who warned his people about being
extravagant who refused a good
salary. I never derided wealth,
never exhorted you about being eco
nomical, for you would just as lief
walk into my yard and say to my
cows, "O, Alderneys, lie careful of
your milk !" Laughter.
A man may be rich and yet Vic a
fool. ,Of one hundred who have
wealth, but one knows how to use
it. The insane notion that if a roan
only had wealth he wouldn't want
anything else, 1 as been the ruin of
many young men. Sudden wealth
and immense wealth are the dream
ot many men in cities who have left
their farms and workshops to come
here I venture to say that there
are 5,000 young men here between
20 and 30 years of age who have
nothing to do.
NEW YORK MNWTX OF THEM.
I do not wish to be disrespectful;
ask oie of them if they can do a
day's work. He will answer. No.
Arc wu good on shipboard? No.
I've never been to sea. Can you
make a chair ? No. Are you a
blacksmith ? No. Are you a car
ieiiter ? No, Is there anything on
God's earth that vou can do ? No,
not a thing. Laughter. Now think, j
what can you do? Well, I'm a good i
book-keeper. Laughter. 'hey can
do nothing aud can get nothing to
do. Not alone is this the case in !
New Yo,-k, but in all the largo
cities in the L'tnon.
what i'iiey Uooirea k
Thousands of young men would;
starve to death on a i.tiudred acres
of land, because they couldn't raise
corn. 7'hey would be houseless
and homeless in a lumber yard, and
barefooted with all the leather in the
swamp at their command. 7'hey
have abandoned work and want
something nice and easy. I think
that the respectable German in his
six-by-nine attic pegging away at
his last, is much more respectable
than the young man who left his
fathers farm before he learned to
work. You ought to go to my
house and see the number of appli
cations that are made to me daily.
Why, people must think that I own
Central Park' aud Prospect Park,
and the Navy yard. Laughter.
?'hey won't believe that I've no in
fluence at Washington. Laughter.
I sympathize with them and assist
them when I can. I never say,
"Young maN, go West." Loud
laughter. I try to encourage them.
A WORD TO THE RICH.
Mr. Beecher then addressed him
self to the wealthy members of his
congregation, and said: "Even if
you are worth a million to-day,
your sop may be forced to beg his
bread because he can't work. Your
daughters cannot be chambermaids,
or cooks, or washerwomen, what's
to become of them? Laughter. In
one thing I would have you Judia-
ized. There is an old and true
Jewish proverb which says, "He
who brings up his child without a
trade, brings him up to steal." The
papers tell us of people going to
seek their fortunes in America. It
should be, work for their fortunes.
"Ihll your children to work. 7'hey
say it will kill them. Shall they
live? No. Laughter. Shall they
commit suicide ? N; What then ?
Simply this: "Eat the bread you
earn, or don't eat."
Mr. Beeeber closed with a touch
ing peroration in which, speaking of
the rising generation, he said : "Let
them be men who earn their living
by the sweat of their brow, and who
can hold up their big, hard hands
and say they never took a penny
they did not earn. '
The following is said to be the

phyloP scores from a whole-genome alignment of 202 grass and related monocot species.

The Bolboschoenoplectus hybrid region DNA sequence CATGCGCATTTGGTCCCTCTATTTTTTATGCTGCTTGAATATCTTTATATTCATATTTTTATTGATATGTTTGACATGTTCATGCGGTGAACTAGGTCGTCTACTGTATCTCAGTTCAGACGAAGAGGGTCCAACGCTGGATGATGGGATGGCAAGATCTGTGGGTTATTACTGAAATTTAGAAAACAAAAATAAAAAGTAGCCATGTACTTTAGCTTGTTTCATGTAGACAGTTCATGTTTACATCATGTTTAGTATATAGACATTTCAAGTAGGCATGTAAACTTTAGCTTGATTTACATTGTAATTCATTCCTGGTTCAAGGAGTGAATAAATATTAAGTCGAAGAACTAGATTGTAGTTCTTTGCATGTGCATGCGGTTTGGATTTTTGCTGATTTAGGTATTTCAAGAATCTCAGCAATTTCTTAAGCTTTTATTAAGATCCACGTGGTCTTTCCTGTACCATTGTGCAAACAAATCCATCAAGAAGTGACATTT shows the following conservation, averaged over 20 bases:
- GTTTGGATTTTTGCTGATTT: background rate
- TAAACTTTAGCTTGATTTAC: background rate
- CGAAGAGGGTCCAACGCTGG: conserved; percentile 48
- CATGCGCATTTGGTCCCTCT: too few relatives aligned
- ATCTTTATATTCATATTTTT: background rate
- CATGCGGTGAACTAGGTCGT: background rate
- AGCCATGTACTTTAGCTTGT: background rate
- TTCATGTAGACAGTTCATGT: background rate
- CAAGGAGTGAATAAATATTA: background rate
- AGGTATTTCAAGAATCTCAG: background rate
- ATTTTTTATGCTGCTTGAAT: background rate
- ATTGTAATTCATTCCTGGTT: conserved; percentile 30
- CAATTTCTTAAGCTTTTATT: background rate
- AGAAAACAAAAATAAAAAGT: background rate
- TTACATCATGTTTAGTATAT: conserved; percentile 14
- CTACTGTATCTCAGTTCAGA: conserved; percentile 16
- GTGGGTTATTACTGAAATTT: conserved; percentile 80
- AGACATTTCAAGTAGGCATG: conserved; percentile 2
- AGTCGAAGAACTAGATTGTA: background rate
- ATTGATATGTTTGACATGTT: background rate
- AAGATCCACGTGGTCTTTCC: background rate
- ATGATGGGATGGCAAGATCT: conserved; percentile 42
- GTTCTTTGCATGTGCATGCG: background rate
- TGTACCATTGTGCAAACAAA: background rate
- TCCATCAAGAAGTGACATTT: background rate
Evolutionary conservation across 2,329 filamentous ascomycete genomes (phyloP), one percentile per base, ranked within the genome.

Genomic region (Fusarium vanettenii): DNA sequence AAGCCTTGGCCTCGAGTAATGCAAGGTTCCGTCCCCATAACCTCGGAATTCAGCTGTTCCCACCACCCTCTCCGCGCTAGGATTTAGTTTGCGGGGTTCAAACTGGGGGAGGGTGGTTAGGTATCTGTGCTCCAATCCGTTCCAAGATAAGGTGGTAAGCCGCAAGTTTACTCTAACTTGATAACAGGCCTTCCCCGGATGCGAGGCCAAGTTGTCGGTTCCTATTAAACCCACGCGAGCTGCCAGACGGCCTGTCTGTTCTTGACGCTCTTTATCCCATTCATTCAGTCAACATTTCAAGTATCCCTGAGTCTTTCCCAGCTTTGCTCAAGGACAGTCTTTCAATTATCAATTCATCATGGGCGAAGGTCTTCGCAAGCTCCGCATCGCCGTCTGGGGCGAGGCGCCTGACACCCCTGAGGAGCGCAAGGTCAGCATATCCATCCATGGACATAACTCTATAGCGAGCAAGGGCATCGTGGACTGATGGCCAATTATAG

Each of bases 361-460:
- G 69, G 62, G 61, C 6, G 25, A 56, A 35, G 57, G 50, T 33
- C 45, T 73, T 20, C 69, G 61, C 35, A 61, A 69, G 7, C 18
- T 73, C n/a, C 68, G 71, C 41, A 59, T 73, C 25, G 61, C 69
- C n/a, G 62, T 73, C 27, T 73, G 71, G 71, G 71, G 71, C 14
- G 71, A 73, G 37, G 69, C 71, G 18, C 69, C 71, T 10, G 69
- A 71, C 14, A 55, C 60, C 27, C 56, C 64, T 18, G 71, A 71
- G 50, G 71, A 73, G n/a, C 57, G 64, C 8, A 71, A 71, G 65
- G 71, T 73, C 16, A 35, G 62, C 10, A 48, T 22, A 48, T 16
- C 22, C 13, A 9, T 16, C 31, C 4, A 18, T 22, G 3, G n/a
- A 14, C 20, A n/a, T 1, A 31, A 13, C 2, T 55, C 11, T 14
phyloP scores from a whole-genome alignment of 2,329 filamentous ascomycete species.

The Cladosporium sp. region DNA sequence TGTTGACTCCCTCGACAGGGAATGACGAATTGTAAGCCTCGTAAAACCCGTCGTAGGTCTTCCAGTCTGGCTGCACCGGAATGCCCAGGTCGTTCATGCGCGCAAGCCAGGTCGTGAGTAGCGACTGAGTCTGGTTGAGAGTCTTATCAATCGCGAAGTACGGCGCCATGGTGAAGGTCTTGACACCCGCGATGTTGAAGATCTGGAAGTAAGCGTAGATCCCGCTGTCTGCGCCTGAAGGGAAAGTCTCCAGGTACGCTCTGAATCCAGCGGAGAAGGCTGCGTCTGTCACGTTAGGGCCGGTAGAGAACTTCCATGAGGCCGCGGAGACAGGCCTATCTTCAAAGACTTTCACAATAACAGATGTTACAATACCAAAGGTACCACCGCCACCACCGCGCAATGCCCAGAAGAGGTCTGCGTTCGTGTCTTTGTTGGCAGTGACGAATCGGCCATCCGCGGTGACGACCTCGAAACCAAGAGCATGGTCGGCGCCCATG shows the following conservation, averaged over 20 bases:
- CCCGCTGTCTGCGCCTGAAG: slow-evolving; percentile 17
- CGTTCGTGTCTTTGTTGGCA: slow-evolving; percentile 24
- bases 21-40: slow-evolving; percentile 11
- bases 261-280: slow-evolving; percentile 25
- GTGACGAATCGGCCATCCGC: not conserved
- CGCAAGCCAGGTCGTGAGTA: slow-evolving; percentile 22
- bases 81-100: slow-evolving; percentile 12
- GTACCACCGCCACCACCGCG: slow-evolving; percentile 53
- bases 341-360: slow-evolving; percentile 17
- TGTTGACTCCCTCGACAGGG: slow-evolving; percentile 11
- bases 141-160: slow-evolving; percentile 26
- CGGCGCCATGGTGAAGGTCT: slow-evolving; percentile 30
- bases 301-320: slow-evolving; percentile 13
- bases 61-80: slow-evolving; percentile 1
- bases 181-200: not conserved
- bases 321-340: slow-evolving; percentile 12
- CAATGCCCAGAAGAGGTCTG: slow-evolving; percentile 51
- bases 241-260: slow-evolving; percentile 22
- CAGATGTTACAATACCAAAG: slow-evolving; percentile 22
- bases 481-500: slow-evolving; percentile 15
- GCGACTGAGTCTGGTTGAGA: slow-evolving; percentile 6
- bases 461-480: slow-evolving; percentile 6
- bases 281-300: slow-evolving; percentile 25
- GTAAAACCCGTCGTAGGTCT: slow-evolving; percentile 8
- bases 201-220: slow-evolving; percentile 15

means used by the professional rat
catchers of IVis to destroy the
" They take a deep tub with wa
ter on the bottom, and a little ele
vation in the middle like an island,
on which is only space for just one
rat to sit on. The top is covered
and has a large balanced valve,
opening downward ; on the middle
of this valve a piece of fried wrk
or cheese is fixed, and when tlie rat
walks on it to get the cheese, the
valve goes down, drops the rat in
the water, and moves back in posi
tion. A road is made from the rat
hole to the top of the tub, by means
of a piece of board rubbed with
cheese, so as to make the walk at
tractive for the rats. In the course
of a single night some ten or iwen
ty, or even more rats may go down;
and if the island were not there,
they would be found most all alive
in the morning quietly swimming
around ; but the provision of the
little island saves the trouble of
killing them, because their egotistic,
instiiict of self-preservation causes
them to fight for the exclusive pom,
session of the island, of whic4i, in
tho morning, the strongest rat is
found in solitary possession, all the
others being killed or drown!
This may do for Paris. We do
not know how it would answer,
An enterprising citizen of Marys
villelast week dug out ten polecats
from oi io hole, i !e now creates a
decided sensation wherever he ap
pears ayd has to roost on the front
yard e. ce nights, as his wife won't
lit him ci me into the house.
A .Hother'a Tart.
7Tie mother was sewing busily, ;
and .losie, sitting on the carpet lie
side her, and provided with dull,
rounded scissors and some old mag
azines, was just as busily cutting
out old pictures.
"It would litter the carpet," so !
said aunt iVartha, who had come in
for a cozy chat. Mamma knew this ;
but she knew, too, that a few min
utes work would
make all right
again, ami Josie was happy
All went well till the little boy
found that he had cut off tho leg of
a horse that he considered a marvel
of beauty. It was a real disappoint
ment and grief to the little one.
"Mamma, see !" and, halt crying,
he held it up.
"I lay he's holding up one foot,"
the mother said,qnicRly.
"Do real horses, mamma?"